Snow and Jam

By Rob Packer

What do you do in Bishkek when the first snow falls in a mountain valley? You head there to play in it. This wasn’t the plan that we had when we headed to the Chong-Kemin valley for a Kyrgyz getaway this weekend, but it turned into one of the things that made it so great. If you get the snow just as it falls, you get to experience it powdery and crisp before it gets churned up by people, cars and animals to become a brown, icy mess.

Getting out of Bishkek always seems like a trial as it runs to a developing world schedule (things leave when they’re full), which has the potential of being a nightmare when you want to get out early enough to make the most of the Saturday because you’re leaving for Uzbekistan on Sunday night. This weekend’s trip out was surprisingly simple and involved a quick marshrutka to Kemin followed by a taxi ride in the only kind of car I trust in snow: a 20 or 30 year old Soviet one. As if to prove the point, the 20-minute ride to Chong-Kemin only involved one unscheduled stop to readjust the cardboard box supporting the bonnet.

Watering his horse in the snow.

A semi-frozen river.

A fantastic old photo of the owner’s grandparents.

 

We arrived at Ashu Guesthouse in Ashu village early enough for lunch and were shown around by Stanbek, the proud owner of this rural guesthouse with Japanese touches (shades of the ikebana harvest festival back in October). The Japanese connection is because the owner’s parents visited Japan a few years ago; judging by the Japanese calendars, paintings and stylistic touches they really liked it. And judging by the small wooden panels surrounding the main room as a more interactive version of a guestbook, a lot of their guests are Japanese as well.

After lunch, we went horse riding in the snow, an activity I’d been secretly dreading as I’ve been on a horse once or twice before and not really enjoyed it. Trying something you’re unsure about in the snow is definitely the test. Working out the Kyrgyz commands (chuuu is for starting and drrrr is for stopping) was part of the fun, but our horses really had other ideas. Mine was very uninterested in staying still for the first part of the ride, but as soon as we got to any kind of slope, it had second thoughts. And Aurelie’s was so unimpressed by a downward slope that it turned round and had to be guided back by our Kyrgyz guide. It was easily the most fun I’d had on a horse, although their cantering excitement at getting back to the guesthouse did not work well with the almost corset-tight waterproof trousers I’d borrowed from Anne for the ride.

By Sunday morning the snow clouds had cleared and the valley and mountains were blinding white. Annie and I had to leave early to get back to Bishkek to do some preparation for work on Monday (Annie) or to start an Uzbek adventure (me), but there was enough time to go for an hour-long walk up to where the mountains start climbing above the valley. Although I’ve never seen a white Christmas, there was something very festive about being in such a stunning landscape with snowflakes covering blades of grass or a semi-frozen stream trickling over blocks of ice. It was a good relaxing end to the trip before reality came back to hit us when the yellow marshrutka back to Bishkek pulled up with around 25 passengers already on board. Of course there was room for a few more, so Annie and I were wedged between seats and other passengers before two Kyrgyz babushki took pity on us. I can barely describe the manoeuvre they managed as they got off the marshrutka: Annie says that one of them grabbed her and forced her into the newly vacated seat before anyone else could pounce in. Marshrutkas are a dog-eat-dog world, and the help of a babushka is priceless.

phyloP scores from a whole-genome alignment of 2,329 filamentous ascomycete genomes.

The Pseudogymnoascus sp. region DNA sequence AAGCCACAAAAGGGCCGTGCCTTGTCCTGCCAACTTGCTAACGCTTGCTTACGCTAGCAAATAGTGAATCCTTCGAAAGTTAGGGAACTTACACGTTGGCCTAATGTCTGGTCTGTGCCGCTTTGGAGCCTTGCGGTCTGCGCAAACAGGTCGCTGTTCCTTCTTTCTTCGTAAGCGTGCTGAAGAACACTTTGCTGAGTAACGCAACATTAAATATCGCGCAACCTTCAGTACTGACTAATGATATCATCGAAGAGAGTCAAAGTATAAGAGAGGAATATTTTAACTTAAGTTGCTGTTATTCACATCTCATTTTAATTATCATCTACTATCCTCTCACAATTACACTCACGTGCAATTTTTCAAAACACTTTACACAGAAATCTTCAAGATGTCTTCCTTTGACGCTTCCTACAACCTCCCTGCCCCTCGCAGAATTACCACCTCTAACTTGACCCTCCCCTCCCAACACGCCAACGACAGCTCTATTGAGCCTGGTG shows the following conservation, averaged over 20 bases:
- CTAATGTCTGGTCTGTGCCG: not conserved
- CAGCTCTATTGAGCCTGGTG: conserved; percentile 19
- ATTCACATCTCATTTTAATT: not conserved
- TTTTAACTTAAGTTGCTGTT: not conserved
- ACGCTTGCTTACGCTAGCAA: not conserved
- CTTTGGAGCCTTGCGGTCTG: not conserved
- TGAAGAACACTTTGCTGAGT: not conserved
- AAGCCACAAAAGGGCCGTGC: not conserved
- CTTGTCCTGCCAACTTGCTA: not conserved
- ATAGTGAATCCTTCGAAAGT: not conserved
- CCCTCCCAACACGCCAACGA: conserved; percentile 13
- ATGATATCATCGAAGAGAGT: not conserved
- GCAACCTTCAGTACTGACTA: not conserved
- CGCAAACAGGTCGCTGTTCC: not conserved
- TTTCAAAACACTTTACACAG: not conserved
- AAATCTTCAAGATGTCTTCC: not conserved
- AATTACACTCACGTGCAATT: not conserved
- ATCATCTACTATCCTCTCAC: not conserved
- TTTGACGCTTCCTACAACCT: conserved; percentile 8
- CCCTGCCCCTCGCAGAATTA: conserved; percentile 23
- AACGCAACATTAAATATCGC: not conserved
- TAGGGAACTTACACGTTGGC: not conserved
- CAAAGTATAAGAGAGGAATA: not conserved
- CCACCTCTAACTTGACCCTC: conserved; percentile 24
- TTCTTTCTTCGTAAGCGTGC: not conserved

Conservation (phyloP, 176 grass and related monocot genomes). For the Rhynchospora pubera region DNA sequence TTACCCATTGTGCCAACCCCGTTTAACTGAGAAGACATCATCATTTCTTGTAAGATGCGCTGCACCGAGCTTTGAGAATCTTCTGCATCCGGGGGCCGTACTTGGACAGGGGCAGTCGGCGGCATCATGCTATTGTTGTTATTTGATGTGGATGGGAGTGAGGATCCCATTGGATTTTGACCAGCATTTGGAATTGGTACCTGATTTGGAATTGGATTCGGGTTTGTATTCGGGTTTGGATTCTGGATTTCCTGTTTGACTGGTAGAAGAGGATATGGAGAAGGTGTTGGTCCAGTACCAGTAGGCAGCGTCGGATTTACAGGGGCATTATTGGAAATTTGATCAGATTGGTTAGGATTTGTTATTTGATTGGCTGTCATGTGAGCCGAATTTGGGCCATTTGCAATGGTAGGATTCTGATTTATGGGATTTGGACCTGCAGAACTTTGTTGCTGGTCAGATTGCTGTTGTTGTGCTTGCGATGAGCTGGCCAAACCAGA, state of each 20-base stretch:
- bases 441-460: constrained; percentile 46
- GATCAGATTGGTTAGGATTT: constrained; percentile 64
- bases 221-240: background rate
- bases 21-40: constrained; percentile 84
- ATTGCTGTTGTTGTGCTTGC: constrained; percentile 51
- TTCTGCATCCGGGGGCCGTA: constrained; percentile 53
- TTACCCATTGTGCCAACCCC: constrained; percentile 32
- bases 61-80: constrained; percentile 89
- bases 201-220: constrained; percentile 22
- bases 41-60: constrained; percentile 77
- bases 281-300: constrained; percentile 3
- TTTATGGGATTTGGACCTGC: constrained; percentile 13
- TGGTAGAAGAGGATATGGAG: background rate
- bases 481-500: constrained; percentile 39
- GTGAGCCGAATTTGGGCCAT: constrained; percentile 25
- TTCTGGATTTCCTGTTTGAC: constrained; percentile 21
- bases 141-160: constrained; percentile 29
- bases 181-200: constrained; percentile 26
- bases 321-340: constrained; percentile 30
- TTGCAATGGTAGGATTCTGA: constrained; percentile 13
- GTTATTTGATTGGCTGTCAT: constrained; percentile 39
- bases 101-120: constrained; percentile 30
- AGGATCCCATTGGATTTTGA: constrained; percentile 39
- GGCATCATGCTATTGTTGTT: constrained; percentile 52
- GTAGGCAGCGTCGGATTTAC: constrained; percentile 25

Throughout the weekend, one of the undoubted highlights was the hearty Central Asian food with plov, stews, buckwheat soup, and the obligatory endless cups of tea. At Ashu, a pot of tea was produced around every four hours and each one came with a bowl of jam. Whether it was raspberry, apricot or blackcurrant, in tea, on bread or by the spoonful (Kyrgyz style), their jam was delicious and the perfect complement to the crisp winter weather outside. But it’s best not to think about how many bowls of jam the four of us got through in the course of 24 hours.

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